Review: The Line 1×1

How not to do The Wire

The Line

In Canada: Mondays, 10pm, Movie Central/The Movie Network

Imagine The Wire. Better still, watch The Wire on DVD or if you’re in the UK, on BBC2 starting Monday at 11.20pm.

Now imagine The Wire set in Canada. Now imagine The Wire set in Canada and intended as slightly comedic. Now imagine The Wire set in Canada, intended as slightly comedic and written by ham-fisted idiots.

Mental picture complete? Well, you’ve now got The Line.

No heroes or villains – only cops, criminals and everyone in between.

At the centre of The Line are two cops who are as morally ambiguous as the criminals they pursue. Max has lost interest in conventional police work and has developed his own methods for dealing with the criminals he seems hell-bent on destroying. Donny has been almost completely torn apart by the job, yet seems dementedly optimistic in the face of his crumbling life. Their paths intertwine with Carlos, a mid-level drug dealer with an anxiety problem who is caught between warring drug suppliers and a wife who wants nothing to do with him. In Carlos Max sees an opportunity to sabotage the criminal underpinning of the entire neighbourhood.

Set in a suburban wasteland that could border any city, The Line is a multi-layered story woven around a group of fully human characters.

The Line stars Ron White (Unforgiven, Trudeau) as Max and Daniel Kash (The Good Shepherd) as Donny. Cle Bennet (How She Move) is Carlos. Wes Williams, Von Flores, Sarah Manninen round out the cast. Linda Hamilton (The Terminator), Ed Asner (Elf) and Sharon Lawrence also appear.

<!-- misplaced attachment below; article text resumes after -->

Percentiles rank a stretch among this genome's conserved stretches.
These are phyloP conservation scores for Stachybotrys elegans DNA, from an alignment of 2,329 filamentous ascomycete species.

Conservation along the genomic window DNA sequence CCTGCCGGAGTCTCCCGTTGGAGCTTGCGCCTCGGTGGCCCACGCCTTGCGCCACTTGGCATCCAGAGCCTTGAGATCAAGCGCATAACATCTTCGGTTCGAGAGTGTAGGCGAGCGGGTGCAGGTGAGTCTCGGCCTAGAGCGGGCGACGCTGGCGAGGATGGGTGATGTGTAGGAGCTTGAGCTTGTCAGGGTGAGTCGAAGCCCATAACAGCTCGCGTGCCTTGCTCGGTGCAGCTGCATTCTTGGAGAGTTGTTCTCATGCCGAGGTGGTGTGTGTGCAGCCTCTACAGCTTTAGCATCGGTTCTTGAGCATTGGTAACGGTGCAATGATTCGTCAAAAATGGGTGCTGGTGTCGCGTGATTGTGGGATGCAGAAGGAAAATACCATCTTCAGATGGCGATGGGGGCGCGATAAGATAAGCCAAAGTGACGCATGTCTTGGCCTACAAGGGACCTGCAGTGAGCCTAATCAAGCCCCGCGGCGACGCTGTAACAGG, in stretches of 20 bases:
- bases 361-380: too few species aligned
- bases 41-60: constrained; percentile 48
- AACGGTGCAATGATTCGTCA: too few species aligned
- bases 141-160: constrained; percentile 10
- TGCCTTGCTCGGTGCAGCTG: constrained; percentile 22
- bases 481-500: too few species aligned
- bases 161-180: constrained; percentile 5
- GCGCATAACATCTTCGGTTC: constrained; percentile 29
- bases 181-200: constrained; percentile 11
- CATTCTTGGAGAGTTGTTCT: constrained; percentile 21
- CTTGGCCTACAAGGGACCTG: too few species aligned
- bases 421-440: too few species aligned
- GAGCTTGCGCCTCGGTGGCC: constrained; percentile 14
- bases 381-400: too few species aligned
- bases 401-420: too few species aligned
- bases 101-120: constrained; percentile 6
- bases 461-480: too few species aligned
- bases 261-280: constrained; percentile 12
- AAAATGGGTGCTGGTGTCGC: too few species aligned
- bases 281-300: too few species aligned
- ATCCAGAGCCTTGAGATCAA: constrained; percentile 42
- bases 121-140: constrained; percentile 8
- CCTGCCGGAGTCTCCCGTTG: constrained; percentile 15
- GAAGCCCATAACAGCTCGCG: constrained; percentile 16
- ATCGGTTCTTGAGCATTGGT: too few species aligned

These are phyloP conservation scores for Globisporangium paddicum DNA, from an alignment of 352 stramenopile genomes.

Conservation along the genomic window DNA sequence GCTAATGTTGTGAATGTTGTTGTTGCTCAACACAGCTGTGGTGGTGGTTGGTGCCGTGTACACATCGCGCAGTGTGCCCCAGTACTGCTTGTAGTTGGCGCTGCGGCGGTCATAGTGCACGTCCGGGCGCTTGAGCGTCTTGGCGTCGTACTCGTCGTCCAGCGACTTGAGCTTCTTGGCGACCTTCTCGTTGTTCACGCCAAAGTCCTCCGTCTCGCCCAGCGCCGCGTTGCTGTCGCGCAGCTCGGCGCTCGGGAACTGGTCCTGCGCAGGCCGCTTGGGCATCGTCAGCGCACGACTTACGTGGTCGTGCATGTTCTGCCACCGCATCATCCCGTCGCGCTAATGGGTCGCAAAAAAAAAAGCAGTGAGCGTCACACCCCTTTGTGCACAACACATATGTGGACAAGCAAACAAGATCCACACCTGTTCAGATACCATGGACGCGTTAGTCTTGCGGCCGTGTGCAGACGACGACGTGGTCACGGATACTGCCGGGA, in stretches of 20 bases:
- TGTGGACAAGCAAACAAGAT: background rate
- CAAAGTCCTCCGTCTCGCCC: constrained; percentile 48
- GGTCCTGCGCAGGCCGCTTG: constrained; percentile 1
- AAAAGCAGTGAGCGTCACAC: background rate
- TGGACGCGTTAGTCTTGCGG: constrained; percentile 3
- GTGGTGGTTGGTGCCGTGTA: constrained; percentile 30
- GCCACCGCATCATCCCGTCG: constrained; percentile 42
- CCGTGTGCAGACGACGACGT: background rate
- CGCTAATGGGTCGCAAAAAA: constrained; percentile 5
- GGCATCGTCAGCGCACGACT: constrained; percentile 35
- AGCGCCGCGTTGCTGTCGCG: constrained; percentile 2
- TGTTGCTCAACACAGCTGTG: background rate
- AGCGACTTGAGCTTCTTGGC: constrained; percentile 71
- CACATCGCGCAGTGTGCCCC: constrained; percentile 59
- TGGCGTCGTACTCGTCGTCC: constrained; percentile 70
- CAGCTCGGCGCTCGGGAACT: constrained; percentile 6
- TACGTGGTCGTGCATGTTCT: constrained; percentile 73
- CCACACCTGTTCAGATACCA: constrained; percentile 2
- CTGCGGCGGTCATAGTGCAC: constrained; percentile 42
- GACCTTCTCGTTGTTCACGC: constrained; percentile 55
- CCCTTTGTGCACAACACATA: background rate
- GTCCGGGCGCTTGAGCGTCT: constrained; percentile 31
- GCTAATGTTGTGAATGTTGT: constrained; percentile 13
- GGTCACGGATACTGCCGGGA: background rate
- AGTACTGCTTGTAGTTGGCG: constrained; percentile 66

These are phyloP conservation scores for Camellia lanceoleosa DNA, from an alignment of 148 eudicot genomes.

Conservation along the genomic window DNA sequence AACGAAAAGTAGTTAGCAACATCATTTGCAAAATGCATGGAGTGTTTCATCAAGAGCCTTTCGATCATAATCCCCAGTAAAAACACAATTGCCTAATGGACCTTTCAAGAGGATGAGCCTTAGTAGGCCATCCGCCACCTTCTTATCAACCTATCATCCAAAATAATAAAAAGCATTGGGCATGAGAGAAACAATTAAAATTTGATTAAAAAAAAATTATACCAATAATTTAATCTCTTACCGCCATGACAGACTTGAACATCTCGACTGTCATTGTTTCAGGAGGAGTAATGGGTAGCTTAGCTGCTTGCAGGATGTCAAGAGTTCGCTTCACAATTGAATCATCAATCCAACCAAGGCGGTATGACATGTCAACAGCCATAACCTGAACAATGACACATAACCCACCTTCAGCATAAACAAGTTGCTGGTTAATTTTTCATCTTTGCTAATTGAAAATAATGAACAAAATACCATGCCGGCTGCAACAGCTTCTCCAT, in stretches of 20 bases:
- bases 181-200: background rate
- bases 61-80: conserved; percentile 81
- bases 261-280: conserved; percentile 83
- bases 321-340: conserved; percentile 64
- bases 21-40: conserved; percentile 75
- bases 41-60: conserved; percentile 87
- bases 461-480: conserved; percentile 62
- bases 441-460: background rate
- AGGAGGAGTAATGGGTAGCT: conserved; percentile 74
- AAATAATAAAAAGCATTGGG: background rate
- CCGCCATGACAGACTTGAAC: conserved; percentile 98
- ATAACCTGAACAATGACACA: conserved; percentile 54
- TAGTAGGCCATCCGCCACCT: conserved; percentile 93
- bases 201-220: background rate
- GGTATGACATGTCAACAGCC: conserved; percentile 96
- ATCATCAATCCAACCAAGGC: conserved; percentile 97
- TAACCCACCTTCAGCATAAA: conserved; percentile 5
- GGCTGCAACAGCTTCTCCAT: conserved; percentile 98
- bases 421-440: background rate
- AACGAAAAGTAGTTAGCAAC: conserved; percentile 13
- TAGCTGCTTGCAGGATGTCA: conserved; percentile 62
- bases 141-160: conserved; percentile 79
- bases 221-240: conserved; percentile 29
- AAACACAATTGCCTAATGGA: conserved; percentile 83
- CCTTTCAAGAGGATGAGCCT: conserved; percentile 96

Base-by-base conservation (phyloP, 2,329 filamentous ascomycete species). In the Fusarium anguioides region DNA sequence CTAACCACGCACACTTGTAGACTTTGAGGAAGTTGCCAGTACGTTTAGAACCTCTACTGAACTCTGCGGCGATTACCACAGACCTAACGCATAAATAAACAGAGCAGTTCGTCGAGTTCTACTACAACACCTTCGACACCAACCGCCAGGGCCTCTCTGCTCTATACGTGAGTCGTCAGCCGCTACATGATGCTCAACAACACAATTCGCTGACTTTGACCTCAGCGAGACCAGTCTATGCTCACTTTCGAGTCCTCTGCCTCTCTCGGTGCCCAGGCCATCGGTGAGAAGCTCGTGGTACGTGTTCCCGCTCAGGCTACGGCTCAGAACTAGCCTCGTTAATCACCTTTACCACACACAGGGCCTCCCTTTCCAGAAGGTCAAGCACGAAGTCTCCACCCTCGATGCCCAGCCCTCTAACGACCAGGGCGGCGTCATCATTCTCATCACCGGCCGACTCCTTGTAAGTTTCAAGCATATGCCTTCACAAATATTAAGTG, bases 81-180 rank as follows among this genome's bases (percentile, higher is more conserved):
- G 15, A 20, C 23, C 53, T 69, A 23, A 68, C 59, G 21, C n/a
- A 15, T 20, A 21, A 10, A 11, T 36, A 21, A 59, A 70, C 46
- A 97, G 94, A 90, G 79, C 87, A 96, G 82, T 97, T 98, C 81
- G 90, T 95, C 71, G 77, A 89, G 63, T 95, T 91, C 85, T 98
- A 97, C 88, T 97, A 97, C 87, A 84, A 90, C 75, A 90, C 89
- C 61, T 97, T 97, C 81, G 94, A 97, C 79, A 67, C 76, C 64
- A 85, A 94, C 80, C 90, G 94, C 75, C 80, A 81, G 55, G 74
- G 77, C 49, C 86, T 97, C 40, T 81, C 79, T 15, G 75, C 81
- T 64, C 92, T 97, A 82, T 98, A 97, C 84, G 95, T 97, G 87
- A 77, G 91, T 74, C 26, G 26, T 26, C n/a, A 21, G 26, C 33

Is it any good?
No. In fact, it’s pretty painful to watch.

It tries ever so hard to be gritty.

Ever so hard.

It tries ever so hard to show the crappy life of being a low level drugs dealer.

Ever so hard.

It tries ever so hard to show the crappy life of being a narcotics cop.

Ever so hard.

And because people tend to get a black sense of humour in these situations, it tries ever so hard to have a black sense of humour.

Ever so hard.

But it’s so bad at it.

About 50% of the dialogue is pure plot exposition; the other 50% is lame, knowing cop jokes or pointless bits of slapstick and drug dealer stupidity.

There are entire characters (the female lawyer having an affair with the cop whose partner’s family have moved in with her because he’s a dick) who only speak in ‘plot dump’, who spend all their time explaining their tragic plot relevance and what they feel about society at large.

The plot moves slowly; any attempts to have realism through the hiring of not especially well known actors is neutralised by having US guest stare like Linda Hamilton and Ed Asner; it doesn’t say anything, it doesn’t have any style; it’s derivative.

This is not Intelligence unleashed: this is Garth Marenghi’s Darkplace meets The Wire. Avoid.

Here’s a YouTube trailer so you can see its derivativeness. I think they even use the same typeface as The Wire.